Based on all available information it is clear that this project will result in degradation of the natural biodiversity of the Danube delta, will destroy traditional ways of management, and could also result in a worsening of economic conditions in the region. It conflicts with the principles of the function of a biosphere reserve defined by UNESCO’s program "Man and the Biosphere".
The proposals to construct this channel through the reserve are based on the conclusions of the environmental assessment conducted by Kiev National University. This assessment is basically and factually flawed and several NGOs already have lodged complaints against its conclusions.
We urge that the report of the joint mission which was carried out by the Man and Biosphere Programme (MaB) of UNESCO and the Ramsar Secretariat to the Danube Biosphere Reserve and Kyliiske Mouth Ramsar Site in October 2003 is considered by this hearing. The report at
[url=http://www.ramsar.org/w.n.ukraine_danube_ram53.htm]http://www.ramsar.org/w.n.ukraine_danube_ram53.htm[/url] This concludes that the canal construction as presently proposed will irreversibly change the hydrological regime of the delta, disturb natural processes of delta formation, inescapable pollution of the ecosystem by oil products, change the habitat for most of the species, decrease of the trade fishery amount, will threaten endangered species inhabiting the area. In particular the nesting of tens of thousand
birds will be threatened. The reserve will lose almost all staging areas for migrating waterfowl and waders. Altogether 223 species of birds, including 5 on the European Red List and 31 in the Ukraine Red Book will be affected as well as many rare and disappearing species of mammals and insects.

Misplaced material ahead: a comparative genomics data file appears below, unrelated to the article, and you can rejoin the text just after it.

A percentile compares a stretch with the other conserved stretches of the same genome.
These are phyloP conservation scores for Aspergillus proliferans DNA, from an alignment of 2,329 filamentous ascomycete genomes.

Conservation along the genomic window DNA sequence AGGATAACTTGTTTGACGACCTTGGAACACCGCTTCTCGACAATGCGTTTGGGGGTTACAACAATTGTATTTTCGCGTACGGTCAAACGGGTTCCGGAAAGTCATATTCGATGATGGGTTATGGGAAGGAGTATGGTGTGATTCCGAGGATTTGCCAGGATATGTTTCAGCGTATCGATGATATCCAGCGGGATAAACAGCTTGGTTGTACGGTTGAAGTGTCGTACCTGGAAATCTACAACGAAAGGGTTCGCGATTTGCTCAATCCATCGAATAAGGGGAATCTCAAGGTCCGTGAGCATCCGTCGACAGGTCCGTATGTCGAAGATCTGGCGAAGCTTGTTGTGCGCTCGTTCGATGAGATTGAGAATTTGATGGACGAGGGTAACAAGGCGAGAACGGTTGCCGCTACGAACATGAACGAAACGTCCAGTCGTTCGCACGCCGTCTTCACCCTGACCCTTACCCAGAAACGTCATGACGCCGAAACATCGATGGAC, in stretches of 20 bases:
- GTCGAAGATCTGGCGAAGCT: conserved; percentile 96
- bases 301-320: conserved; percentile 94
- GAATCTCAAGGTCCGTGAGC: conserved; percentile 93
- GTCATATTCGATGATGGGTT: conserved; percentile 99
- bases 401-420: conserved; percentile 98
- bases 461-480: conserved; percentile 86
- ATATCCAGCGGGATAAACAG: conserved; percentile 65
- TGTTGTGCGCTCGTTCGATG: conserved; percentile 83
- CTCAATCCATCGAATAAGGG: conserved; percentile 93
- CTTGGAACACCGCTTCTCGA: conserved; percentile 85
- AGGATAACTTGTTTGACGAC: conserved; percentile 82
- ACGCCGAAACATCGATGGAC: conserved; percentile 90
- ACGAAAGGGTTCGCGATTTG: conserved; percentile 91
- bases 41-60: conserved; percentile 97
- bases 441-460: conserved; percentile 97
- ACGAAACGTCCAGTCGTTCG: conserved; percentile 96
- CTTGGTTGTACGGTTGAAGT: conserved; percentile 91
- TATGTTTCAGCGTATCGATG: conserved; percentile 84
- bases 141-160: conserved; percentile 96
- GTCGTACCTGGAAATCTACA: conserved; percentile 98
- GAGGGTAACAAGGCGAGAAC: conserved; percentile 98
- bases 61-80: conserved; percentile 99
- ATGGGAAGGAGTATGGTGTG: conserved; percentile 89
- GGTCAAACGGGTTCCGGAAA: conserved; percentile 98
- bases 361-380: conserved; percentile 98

The outcome would be that the Danube Biosphere Reserve will lose its importance on an international and national level. Furthermore the proposed construction project violates both national legislation and international obligations of Ukraine. It would be wrong to implacably and thoughtlessly oppose ship transit through the Ukrainian part of the Danube delta. We do however feel that you should positively consider other alternative canal variants; which also have a chance of attracting investment and sparing the taxpayer and the environment. On this basis we herewith lodge our objection to the project as planned on the grounds that the heritage of present and future generations of all Europeans is at risk.
Hannes Cloete and Isaiah Tefutor,
c/o Proact International
< [url=http://www.proact-campaigns.net/]http://www.proact-campaigns.net/[/url] >
and the fol?owing members of the Proact Team representing the continent of Africa
David Aboagye Ashante, Winfried Ashiaghor, Russel Berry, Francis Bilto, Mark Brown, Lydia Burger, Clayton Burne, Terry Burne, Veonna Burne, Herbert Byaruhanga, Mel Cardwell, Peter Carson, Callan Cohen, Roy Astley Fryer, Hlorbu Godson, Mutebi A. Hassan, Johnnie Kamugisha, Dawie Kleynhans, John McPherson, Tabitha Saaki Nettey, George Ofey Nyarko, Rita Du Preez, Ronel Du Preez, Duncan Pritchard, Jacqueline Reeve, Isaac Sackey, Itai Shanni, Neels Taute, Ellen Tefutor, Raphael kwaku Tefutor, Belinda Beauty Tefuttor, John k. A. Tefuttor, Peter Thompson, Dennis White, Malcolm Wilson.
Please note that the hearings were announced a month ago (on November 15, 2004) but the public did not know about this decision. The invitation to the DBR was sent on December 9, in 25 days after the the decision was made. The DBR received it two days prior to the date of the hearings.
We enclose the English translation of the invitation below.
Pechenegi Environmental Group’s Advisory Council Head
Izmail City Council
68600 Izmail, 62, Suvorov Pr.
ph.: 2-03-74, fax: 2-50-12, e-mail: [email]firstname.lastname@example.org[/email]